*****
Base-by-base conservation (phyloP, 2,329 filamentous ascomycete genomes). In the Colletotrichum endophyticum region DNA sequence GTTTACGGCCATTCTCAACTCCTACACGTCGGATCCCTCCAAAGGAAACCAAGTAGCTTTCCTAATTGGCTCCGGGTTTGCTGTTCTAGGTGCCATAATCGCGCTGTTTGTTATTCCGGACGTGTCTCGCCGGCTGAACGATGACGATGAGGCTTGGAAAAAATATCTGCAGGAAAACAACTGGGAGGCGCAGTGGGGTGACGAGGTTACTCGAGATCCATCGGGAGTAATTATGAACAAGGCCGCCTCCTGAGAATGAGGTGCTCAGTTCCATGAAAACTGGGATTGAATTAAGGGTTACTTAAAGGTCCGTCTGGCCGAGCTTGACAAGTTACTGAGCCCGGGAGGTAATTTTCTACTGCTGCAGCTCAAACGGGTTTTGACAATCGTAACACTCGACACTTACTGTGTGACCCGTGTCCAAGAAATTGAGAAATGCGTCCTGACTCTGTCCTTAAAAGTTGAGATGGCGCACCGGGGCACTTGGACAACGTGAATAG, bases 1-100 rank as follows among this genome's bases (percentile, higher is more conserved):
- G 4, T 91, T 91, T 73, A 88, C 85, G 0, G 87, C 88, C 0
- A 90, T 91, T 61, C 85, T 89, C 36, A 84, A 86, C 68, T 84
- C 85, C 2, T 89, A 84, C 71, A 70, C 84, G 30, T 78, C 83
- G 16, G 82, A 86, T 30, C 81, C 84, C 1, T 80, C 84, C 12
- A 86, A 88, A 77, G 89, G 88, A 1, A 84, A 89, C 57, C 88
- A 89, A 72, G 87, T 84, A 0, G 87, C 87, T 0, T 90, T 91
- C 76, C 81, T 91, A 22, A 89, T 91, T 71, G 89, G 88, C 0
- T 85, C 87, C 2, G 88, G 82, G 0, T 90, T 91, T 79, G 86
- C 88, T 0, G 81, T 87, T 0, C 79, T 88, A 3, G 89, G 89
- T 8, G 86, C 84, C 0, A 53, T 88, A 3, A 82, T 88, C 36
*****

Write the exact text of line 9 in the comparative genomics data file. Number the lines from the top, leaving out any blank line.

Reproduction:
- T 85, C 87, C 2, G 88, G 82, G 0, T 90, T 91, T 79, G 86